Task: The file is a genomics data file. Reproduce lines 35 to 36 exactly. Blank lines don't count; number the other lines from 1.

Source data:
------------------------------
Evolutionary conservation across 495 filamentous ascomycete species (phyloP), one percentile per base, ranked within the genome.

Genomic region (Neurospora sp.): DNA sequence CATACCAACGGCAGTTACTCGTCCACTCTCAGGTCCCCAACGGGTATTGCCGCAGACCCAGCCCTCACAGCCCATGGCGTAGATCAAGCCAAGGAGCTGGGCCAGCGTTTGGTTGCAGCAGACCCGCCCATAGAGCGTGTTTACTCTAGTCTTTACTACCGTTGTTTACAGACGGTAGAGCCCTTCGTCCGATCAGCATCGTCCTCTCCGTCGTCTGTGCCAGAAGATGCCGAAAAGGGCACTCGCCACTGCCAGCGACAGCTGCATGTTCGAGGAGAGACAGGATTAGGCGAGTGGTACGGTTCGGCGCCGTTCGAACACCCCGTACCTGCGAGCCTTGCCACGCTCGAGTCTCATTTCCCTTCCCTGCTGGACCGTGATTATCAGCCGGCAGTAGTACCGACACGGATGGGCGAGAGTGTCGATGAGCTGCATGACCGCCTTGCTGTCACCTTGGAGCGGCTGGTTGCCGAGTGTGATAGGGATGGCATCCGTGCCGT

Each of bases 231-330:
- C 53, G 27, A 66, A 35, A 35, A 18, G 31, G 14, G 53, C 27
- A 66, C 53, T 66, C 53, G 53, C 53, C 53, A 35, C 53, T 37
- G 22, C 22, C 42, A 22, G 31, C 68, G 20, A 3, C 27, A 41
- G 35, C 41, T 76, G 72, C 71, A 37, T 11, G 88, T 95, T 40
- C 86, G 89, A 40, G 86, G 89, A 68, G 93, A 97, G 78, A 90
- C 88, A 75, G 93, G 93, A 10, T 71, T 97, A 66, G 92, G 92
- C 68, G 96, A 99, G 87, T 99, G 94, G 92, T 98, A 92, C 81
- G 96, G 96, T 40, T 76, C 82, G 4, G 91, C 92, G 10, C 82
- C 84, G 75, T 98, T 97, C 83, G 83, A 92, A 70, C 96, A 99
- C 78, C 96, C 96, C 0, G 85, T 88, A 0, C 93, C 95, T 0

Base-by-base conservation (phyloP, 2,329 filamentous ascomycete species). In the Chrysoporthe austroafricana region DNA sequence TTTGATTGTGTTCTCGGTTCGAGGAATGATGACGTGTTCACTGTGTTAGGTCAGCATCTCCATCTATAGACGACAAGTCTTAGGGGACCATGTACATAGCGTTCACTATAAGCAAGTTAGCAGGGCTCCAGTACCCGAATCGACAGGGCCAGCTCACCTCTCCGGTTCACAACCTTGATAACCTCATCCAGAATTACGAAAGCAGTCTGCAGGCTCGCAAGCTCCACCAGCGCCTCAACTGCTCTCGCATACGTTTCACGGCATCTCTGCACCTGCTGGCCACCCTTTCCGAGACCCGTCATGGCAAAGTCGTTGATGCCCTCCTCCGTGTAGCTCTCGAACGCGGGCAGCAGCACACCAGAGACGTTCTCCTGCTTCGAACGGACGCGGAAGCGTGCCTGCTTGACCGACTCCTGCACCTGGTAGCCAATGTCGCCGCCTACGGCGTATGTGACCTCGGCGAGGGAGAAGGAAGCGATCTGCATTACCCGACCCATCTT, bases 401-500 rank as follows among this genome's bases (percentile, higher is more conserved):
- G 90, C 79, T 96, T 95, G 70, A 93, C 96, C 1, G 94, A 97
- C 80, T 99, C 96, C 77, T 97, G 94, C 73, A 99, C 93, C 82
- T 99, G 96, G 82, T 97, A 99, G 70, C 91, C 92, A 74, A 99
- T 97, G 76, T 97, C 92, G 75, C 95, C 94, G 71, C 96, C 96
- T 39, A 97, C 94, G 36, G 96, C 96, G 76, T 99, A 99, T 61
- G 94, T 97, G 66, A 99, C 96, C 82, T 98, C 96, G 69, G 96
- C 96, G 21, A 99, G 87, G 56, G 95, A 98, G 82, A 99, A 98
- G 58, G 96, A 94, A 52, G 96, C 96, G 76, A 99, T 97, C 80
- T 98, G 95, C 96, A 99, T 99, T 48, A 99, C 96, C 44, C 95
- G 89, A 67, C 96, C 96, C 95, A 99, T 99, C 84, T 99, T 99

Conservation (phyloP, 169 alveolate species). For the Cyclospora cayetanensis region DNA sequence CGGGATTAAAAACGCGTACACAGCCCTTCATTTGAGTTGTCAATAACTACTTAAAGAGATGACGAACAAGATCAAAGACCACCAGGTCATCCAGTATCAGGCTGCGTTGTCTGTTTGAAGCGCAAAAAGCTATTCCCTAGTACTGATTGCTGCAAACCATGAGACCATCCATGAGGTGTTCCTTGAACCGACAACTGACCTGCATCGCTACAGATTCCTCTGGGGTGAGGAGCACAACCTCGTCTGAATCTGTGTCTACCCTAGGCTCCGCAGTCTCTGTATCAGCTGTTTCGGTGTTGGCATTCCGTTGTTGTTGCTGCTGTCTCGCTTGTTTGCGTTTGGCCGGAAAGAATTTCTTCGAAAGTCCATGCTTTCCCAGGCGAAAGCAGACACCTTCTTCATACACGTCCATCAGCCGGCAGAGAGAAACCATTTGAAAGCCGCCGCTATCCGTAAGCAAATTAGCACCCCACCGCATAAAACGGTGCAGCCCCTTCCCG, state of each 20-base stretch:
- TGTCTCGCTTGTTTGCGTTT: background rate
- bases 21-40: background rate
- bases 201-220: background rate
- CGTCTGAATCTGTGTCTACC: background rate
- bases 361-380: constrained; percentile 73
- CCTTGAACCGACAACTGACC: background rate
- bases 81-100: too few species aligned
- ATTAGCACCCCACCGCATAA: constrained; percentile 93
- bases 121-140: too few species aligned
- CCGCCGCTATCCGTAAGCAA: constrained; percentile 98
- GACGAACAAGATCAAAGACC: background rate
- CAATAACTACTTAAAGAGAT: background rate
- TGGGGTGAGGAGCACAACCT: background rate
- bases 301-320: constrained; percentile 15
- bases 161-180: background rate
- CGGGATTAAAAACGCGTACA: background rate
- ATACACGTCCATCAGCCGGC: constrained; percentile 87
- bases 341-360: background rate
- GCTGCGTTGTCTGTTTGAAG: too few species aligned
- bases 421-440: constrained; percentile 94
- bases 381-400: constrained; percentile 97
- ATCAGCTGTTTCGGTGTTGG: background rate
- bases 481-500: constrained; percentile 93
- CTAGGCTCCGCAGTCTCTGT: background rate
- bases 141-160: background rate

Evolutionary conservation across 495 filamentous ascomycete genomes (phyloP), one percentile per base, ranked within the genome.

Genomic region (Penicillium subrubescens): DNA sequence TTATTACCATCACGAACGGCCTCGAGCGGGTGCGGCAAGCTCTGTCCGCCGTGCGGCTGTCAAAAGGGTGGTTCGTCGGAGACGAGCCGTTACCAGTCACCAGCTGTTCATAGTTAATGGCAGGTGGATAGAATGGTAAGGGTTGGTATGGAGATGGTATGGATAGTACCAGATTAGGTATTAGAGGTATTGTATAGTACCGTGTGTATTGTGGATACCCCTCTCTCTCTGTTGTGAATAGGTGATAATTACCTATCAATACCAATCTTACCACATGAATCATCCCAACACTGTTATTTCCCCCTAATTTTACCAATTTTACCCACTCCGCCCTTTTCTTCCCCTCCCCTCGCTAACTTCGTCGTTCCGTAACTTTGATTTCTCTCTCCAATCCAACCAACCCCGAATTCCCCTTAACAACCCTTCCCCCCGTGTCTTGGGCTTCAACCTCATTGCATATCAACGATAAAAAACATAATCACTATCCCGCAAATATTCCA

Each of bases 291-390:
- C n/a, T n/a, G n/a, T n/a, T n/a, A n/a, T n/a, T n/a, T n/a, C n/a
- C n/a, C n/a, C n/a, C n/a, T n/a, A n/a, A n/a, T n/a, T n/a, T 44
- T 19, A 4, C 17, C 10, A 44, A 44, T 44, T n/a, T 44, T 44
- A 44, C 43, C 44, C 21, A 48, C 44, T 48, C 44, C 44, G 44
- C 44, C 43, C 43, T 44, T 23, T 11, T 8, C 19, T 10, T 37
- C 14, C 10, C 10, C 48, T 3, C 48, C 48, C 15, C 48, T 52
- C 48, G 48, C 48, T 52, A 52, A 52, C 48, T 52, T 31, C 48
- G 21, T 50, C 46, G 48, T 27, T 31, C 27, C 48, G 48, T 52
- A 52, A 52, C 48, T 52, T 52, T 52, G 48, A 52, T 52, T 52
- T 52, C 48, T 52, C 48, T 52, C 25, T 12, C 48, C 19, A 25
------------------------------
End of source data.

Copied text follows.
- CCGCCGCTATCCGTAAGCAA: constrained; percentile 98
- GACGAACAAGATCAAAGACC: background rate